The research team, led by Dr. Frederick Alt, director of the IDI and the Program in Cellular and Molecular Medicine at Children's Hospital Boston, reported their results in the Sept.r 30 issue of Cell.
In many cancers, whole chromosomes get rearranged or recombined, physically breaking and swapping sections with other chromosomes. These rearrangements, called translocations, connect portions of two genes together to create new "fusion" genes that sometimes combine the functions of the original pair to create a cancer gene.
"People have been characterizing translocations for the last 50 years or so," said Alt, who is also a Howard Hughes Medical Institute investigator and the Charles A. Janeway Professor of Pediatrics at Harvard Medical School, "but we haven't understood the mechanisms that form them. We know what happened, but not how it happened.
"This study," he continued, "helps define what those mechanisms are."
To better understand the rules that govern where in the genome breaks occur and where a broken piece of a chromosome will land, Alt and his colleagues developed a method for mapping what they call the "translocatome"—
the total genome-wide complement of rearrangements for a particular chromosome break. The method, called high-throughput genome-wide translocation sequencing (HTGTS), is based on the action of DNA-cutting enzymes such as I-SceI, a general type of enzyme that is also under scrutiny as a possible gene therapy tool and which Alt's team used in the current study.
The team found that the broken chromosome segments tend to fuse near the beginnings of genes, at locations called transcription start sites. "The frequency at which translocations occur at transcription start sites is extremely high," Alt explained, "implying that something about the transcription process itself might encourage chromosome breaks."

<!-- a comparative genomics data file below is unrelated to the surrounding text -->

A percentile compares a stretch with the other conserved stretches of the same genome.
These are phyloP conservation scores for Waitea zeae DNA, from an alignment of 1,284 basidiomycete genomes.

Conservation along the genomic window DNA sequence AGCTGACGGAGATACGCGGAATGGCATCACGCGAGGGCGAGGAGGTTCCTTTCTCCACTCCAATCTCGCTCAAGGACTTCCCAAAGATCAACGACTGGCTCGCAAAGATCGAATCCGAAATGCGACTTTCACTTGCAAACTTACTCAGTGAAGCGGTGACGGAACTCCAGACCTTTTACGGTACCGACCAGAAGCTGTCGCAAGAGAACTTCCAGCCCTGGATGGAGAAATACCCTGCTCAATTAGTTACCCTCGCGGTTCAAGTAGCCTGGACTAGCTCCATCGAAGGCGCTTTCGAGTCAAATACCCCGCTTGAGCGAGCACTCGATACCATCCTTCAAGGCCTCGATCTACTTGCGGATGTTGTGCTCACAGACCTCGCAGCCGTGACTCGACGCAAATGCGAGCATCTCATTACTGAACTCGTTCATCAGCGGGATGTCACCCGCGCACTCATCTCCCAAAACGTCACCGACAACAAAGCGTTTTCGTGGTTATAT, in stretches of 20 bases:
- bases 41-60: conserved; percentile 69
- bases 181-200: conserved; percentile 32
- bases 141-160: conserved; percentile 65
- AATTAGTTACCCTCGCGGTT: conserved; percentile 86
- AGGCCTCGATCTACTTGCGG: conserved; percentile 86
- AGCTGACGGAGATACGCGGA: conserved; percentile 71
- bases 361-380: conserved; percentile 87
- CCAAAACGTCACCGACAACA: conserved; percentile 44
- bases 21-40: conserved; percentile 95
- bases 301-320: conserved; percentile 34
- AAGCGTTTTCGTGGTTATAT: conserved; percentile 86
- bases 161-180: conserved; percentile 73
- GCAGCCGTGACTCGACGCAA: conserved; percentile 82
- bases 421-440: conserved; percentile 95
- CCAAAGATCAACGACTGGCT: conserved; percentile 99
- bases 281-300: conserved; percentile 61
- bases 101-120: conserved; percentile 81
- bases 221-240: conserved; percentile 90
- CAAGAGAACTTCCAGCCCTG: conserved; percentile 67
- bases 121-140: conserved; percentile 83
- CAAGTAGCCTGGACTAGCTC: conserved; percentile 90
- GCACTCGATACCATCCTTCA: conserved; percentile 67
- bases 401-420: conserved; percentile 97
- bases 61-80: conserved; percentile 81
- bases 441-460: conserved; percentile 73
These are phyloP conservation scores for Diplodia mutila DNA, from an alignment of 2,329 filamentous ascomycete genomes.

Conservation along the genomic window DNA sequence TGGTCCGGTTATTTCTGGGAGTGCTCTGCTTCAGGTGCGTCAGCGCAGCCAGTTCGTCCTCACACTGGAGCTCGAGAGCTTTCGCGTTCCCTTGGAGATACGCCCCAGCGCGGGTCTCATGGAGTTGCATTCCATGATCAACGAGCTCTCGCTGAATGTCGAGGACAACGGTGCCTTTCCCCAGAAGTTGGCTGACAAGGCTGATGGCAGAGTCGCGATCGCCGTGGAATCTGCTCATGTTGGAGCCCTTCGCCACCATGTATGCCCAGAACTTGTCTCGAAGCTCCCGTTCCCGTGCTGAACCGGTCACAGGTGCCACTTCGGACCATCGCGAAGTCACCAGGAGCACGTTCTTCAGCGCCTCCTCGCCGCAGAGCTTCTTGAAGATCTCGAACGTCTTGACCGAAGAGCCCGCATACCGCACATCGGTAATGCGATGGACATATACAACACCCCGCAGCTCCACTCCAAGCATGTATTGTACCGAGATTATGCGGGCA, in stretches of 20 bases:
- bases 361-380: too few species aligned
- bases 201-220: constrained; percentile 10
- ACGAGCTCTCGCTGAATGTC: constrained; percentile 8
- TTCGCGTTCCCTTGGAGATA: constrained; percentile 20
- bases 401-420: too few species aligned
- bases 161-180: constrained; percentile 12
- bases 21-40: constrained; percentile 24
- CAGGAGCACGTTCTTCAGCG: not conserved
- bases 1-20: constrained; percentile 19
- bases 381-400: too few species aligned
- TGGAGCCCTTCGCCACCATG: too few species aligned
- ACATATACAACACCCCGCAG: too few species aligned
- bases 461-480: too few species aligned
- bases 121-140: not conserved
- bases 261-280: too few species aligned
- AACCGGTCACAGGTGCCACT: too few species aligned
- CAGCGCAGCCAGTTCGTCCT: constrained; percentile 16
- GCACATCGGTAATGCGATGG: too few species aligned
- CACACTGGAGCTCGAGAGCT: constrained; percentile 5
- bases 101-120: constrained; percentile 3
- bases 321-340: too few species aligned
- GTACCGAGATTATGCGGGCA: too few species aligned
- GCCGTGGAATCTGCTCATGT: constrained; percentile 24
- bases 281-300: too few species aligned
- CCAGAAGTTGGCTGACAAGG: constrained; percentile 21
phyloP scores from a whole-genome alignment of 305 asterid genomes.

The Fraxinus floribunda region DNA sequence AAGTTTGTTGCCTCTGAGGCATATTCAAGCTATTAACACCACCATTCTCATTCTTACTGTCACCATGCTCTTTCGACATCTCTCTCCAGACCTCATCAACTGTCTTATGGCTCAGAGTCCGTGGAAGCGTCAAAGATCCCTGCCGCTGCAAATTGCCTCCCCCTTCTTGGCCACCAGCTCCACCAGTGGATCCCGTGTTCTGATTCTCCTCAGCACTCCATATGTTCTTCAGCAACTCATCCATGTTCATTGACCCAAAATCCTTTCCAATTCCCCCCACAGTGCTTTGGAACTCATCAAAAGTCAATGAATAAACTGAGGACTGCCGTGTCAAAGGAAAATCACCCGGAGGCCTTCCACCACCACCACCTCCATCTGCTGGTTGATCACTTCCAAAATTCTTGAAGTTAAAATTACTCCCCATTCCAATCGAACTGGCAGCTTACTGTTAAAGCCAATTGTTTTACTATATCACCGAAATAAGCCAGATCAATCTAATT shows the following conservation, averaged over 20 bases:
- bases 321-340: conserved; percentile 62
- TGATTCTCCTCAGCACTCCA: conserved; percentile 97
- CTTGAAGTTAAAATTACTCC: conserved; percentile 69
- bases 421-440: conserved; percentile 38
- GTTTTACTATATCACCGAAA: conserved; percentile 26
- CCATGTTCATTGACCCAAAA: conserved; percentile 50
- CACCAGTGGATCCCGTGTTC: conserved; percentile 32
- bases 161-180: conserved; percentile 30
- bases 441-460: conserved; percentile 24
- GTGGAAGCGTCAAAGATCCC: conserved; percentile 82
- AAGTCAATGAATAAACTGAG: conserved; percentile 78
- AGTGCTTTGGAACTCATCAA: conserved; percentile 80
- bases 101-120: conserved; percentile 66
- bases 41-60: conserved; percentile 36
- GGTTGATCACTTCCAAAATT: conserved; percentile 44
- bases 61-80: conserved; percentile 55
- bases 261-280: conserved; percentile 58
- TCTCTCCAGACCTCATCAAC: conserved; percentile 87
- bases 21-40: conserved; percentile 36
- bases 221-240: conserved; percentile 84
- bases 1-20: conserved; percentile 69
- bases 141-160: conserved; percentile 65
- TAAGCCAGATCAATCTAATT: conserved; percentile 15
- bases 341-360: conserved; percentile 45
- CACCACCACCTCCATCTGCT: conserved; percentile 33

In addition, they have also found that broken chromosomes often rearrange within themselves, as opposed to sharing pieces across different chromosomes. "We're still in the process of defining what all the translocation rules are," Alt noted, "but we think that because chromosomes tend to fold into balls, broken ends within a given chromosome tend to be physically closer to each other than to breaks on other chromosomes."
This greater understanding of where and the rules by which translocations occur could lead to a new way of thinking about how particular genes and translocations contribute to cancer. For instance, HTGTS could help scientists figure out which oncogenes might contribute to different tumors by showing which have a high potential for containing translocation sites in tumor progenitors.
The method could help also cancer genome researchers determine which translocations in a particular tumor actually play a role in the tumor's growth and survival and which are, in essence, innocent bystanders.
"Childhood cancers, from leukemias and lymphomas to neuronal tumors, all have an inherent genomic instability that manifests itself in translocations," said Alt. "But while translocations come up very frequently across the cancer genome, it's the ones that the cells select for that are important. Our work could help concentrate efforts to understand cancer translocations on those that are related to tumor initiation and which could have some therapeutic value."
Alt's team also found that the I-SceI enzyme they used to create chromosome breaks could cut DNA at as surprising number of previously unrecognized locations across the genome, information that could impact the enzyme's utility as a tool for gene therapy. "We think that HTGTS could help the gene therapy community better understand the full activity of the enzymes they are considering and avoid possible off-target effects," Alt said.
SOURCE: Children's Hospital Boston news release